A federal judge Monday canceled former Trump campaign chief Paul Manafort’s sentencing in his Virginia case, which was scheduled for Feb. 8, according to a filing.
U.S. District Judge T.S. Ellis wrote that Manafort’s “current dispute” in a separate federal case in Washington, D.C., makes it “prudent and appropriate to delay sentencing in this case.”
Mueller’s team had previously aimed to delay Manafort’s sentencing in Virginia until the special counsel determined that he had finished cooperating with special counsel Robert Mueller‘s investigators.
A spokesman for Mueller declined CNBC’s request for comment on Ellis’ court filing.
Manafort, 69, had pleaded guilty in the D.C. case, and had agreed to cooperate with Mueller as part of his ongoing probe of Russia’s election meddling and possible collusion with the Trump campaign.
But the plea deal collapsed after the Mueller’s team accused Manafort of repeatedly lying in breach of that agreement.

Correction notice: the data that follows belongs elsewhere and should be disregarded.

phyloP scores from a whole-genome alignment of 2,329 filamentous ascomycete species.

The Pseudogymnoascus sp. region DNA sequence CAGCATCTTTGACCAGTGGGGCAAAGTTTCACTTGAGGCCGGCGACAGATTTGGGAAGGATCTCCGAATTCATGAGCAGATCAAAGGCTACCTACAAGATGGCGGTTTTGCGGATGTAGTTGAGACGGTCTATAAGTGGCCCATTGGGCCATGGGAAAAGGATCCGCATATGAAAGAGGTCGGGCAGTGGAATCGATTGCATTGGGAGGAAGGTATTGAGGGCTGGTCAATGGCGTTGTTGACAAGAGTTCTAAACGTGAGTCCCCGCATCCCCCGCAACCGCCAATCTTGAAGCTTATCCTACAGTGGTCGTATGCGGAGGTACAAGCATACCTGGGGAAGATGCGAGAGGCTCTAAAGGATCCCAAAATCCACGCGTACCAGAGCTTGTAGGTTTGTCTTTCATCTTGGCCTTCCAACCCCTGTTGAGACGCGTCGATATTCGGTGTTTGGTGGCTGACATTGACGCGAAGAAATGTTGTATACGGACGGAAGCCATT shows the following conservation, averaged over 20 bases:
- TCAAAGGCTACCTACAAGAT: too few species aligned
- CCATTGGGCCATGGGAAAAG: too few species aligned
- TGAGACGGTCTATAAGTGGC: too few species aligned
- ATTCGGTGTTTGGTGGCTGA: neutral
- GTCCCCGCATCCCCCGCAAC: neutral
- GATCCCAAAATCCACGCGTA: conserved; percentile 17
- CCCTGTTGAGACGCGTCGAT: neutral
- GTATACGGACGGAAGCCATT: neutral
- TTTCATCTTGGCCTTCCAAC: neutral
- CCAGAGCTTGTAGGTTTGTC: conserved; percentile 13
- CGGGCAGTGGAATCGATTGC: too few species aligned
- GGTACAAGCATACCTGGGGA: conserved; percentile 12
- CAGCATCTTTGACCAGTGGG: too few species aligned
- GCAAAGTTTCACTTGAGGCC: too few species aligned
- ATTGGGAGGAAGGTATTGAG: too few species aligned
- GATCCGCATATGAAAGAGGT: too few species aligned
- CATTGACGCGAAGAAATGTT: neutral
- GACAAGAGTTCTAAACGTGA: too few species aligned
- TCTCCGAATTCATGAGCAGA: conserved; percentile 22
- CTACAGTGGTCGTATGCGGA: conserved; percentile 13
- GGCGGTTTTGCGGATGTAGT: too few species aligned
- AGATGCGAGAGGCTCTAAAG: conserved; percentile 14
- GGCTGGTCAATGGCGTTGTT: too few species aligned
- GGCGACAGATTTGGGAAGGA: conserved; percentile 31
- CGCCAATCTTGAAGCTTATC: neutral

Both the D.C. and Virginia cases were based on charges lodged by Mueller. Manafort’s charges were largely related to work he performed for a pro-Russia political party in Ukraine years before joining then-candidate Donald Trump‘s 2016 presidential bid.
Manafort had been found guilty in the Virginia federal court of eight criminal counts, including tax fraud, bank fraud and failing to file foreign bank account reports. Ten additional criminal counts were deadlocked by the jury.
Mueller had later accused Manafort in the D.C. case of breaking his plea deal by telling multiple lies — some related to Konstantin Kilimnik, whom Mueller has alleged holds “ties to a Russian intelligence service and had such ties in 2016.”
Much of the information surrounding Manafort’s alleged falsehoods has been shielded from the public. But Manafort’s lawyers accidentally revealed in a recent court filing that Mueller had accused the onetime Trump campaign boss of sharing polling data with Kilimnik in 2016.